Im Focus: DNA repair: a new letter in the cell alphabet

Results reveal how discoveries may be hidden in scientific “blind spots”

Cells need to repair damaged DNA in our genes to prevent the development of cancer and other diseases. Our cells therefore activate and send “repair-proteins”...

Im Focus: Dresdner scientists print tomorrow’s world

The Fraunhofer IWS Dresden and Technische Universität Dresden inaugurated their jointly operated Center for Additive Manufacturing Dresden (AMCD) with a festive ceremony on February 7, 2017. Scientists from various disciplines perform research on materials, additive manufacturing processes and innovative technologies, which build up components in a layer by layer process. This technology opens up new horizons for component design and combinations of functions. For example during fabrication, electrical conductors and sensors are already able to be additively manufactured into components. They provide information about stress conditions of a product during operation.

The 3D-printing technology, or additive manufacturing as it is often called, has long made the step out of scientific research laboratories into industrial...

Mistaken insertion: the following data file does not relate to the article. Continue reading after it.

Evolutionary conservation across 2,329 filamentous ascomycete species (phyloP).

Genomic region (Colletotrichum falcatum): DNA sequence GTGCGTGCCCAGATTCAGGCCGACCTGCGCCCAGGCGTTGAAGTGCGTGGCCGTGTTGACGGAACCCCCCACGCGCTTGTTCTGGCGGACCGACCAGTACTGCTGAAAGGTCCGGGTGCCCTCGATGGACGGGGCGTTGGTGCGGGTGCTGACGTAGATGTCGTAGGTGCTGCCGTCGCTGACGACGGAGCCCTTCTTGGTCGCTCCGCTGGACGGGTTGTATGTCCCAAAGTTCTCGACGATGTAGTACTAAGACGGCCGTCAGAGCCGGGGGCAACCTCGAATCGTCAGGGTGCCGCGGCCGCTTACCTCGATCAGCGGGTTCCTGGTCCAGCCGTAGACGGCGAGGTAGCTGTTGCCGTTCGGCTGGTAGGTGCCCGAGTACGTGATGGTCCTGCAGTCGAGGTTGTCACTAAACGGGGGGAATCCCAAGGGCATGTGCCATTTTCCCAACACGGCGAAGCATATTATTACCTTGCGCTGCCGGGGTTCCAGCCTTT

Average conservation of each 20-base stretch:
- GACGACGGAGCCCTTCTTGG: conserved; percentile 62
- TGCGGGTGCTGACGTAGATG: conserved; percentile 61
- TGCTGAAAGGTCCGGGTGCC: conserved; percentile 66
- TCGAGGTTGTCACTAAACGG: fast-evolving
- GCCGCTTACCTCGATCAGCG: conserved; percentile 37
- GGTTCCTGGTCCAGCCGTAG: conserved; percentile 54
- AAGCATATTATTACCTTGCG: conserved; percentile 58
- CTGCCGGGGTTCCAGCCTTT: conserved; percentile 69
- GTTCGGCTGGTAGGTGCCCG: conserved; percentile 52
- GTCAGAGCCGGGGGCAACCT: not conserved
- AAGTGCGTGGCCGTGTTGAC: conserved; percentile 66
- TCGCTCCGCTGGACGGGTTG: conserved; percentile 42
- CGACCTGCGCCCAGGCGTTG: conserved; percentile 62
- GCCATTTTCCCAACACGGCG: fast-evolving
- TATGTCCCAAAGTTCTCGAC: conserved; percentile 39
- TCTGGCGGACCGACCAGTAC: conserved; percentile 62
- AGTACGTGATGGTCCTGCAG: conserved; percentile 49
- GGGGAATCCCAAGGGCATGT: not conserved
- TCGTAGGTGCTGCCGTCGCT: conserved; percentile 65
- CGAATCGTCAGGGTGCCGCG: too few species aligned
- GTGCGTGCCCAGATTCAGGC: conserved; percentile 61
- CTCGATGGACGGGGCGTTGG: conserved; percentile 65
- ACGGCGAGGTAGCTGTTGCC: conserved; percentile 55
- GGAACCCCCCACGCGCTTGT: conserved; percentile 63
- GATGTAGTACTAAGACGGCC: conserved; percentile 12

Im Focus: Mimicking nature's cellular architectures via 3-D printing

Research offers new level of control over the structure of 3-D printed materials

Nature does amazing things with limited design materials. Grass, for example, can support its own weight, resist strong wind loads, and recover after being...

Im Focus: Three Magnetic States for Each Hole

Nanometer-scale magnetic perforated grids could create new possibilities for computing. Together with international colleagues, scientists from the Helmholtz Zentrum Dresden-Rossendorf (HZDR) have shown how a cobalt grid can be reliably programmed at room temperature. In addition they discovered that for every hole ("antidot") three magnetic states can be configured. The results have been published in the journal "Scientific Reports".

Physicist Dr. Rantej Bali from the HZDR, together with scientists from Singapore and Australia, designed a special grid structure in a thin layer of cobalt in...

All Focus news of the innovation-report >>>

Anzeige

Anzeige

Event News

Booth and panel discussion – The Lindau Nobel Laureate Meetings at the AAAS 2017 Annual Meeting

13.02.2017 | Event News

Complex Loading versus Hidden Reserves

10.02.2017 | Event News

International Conference on Crystal Growth in Freiburg

09.02.2017 | Event News

 
Latest News

Switched-on DNA

20.02.2017 | Materials Sciences

Second cause of hidden hearing loss identified

20.02.2017 | Health and Medicine

Prospect for more effective treatment of nerve pain

20.02.2017 | Health and Medicine

VideoLinks
B2B-VideoLinks
More VideoLinks >>>